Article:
Defund Or Disband?
Why attempts at incrementalism are almost certainly due to fail
There’s a lot of talk at present about defunding or even disbanding police forces. Most people seem to equate the two, but in fact they are very different things indeed.
Disbanding is the more conceptually simple of the two options. Were this to be done, it would mean firing all current police officers and shutting down all departments and then starting again from the base up.
In many ways this option has a great deal to recommend it. There are times in history where we see organizations that are so dysfunctional that the only option is to clear the decks and begin again, because reform is in practice impossible. Several years ago the reforming President of Ukraine, Viktor Yushenko, realized that attempting to reform his country’s blatantly corrupt forces would be futile. Instead, he fired all regional police chiefs and totally disbanded the Traffic Police. Overnight, Ukrainians found themselves able to drive without being pulled over every few kilometers and shaken down for bribes. The replacement service was structured with totally different hiring and training policies and was a huge improvement over what had gone before.
While Ukraine experienced no significant change in the rate of traffic violations and accidents, it’s likely that disbanding a regular police force would lead to a temporary increase in crimes such as burglary. Assaults and rapes would probably not increase, as these are most often “in the moment” crimes and are not influenced by the presence or absence of an active police force. Such an increase, however would likely be modest as current police practices neither deter crime nor result in post-crime convictions. Despite the pleasing fantasy portrayed in countless TV shows and despite the heavily massaged statistics presented by senior police officers, the hard fact is that nearly all policing in nearly all countries is largely ineffectual and (as we shall see later in this article) in far too many cases actually creates more crime than would otherwise have occurred.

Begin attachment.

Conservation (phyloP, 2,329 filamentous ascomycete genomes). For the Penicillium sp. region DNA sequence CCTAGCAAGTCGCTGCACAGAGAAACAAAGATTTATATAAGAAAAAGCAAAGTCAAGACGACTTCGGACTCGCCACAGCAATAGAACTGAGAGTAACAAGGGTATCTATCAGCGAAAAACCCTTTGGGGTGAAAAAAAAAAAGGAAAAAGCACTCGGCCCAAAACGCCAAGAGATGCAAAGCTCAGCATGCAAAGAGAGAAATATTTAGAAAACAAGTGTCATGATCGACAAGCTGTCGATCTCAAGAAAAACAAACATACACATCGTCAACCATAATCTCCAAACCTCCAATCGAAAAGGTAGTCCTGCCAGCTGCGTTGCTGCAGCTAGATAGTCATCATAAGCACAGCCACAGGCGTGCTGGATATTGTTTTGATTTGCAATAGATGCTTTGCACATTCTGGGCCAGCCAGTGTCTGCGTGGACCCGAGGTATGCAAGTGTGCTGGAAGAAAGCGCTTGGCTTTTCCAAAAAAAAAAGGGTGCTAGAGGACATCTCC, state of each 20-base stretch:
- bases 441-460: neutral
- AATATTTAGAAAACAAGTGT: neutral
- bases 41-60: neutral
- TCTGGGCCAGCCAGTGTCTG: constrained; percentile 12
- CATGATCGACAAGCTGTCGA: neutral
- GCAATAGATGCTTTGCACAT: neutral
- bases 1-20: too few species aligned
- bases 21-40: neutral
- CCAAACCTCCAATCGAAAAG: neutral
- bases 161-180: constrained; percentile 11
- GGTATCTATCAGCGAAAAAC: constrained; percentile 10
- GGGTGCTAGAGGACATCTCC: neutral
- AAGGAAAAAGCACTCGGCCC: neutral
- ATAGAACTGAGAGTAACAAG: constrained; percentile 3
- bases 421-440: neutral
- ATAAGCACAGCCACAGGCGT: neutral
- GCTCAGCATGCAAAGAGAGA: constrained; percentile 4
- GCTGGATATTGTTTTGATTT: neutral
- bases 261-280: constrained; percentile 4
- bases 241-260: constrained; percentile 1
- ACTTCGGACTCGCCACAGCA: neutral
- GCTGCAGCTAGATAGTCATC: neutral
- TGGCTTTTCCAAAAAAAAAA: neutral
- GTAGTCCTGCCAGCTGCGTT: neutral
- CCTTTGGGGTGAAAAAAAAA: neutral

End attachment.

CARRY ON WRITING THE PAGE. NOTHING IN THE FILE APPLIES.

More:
Disbanding the police is thus a viable and coherent option. This is especially the case when we look at the data surrounding attempts at police reform, which have been going on in one way or another around the world since the 1950s. The inescapable conclusion is that in nearly every case the problems are so systemic and so self-reinforcing that attempts to improve matters through training courses, consent decrees, and the like, are doomed to fail despite a few much-publicized but temporary and wholly superficial changes.
On the other hand, it’s easy to baulk at the prospect of taking such a radical step as disbanding the police. We humans generally like to keep what we are familiar with and merely tinker around the edges in the vague hope of improvement.
The psychological appeal of defunding is that it allows us to retain our current police forces while slightly reducing their funding.
The idea behind defunding is that some small percentage of money currently going into the local police force budget will be redirected toward non-violent options such as providing emergency response counselors, community helpers, and so forth. Meanwhile a fractionally reduced police budget would mean less money to spend on grenade launchers, week-long military-style courses on how to forcibly assault buildings, and armored personnel carriers.
Unfortunately for proponents of the defunding option, there’s no reason to believe that police budgets would suffer in any way. Worse still, there are several good reasons to expect that defunding would in fact increase police malfeasance.
In the USA since the 1980s, civil asset-forfeiture laws have enabled police forces to seize and auction off private property and retain the proceeds. This can be done even without any charges being brought to bear against the person whose assets are forcibly taken, never mind requiring a conviction to occur.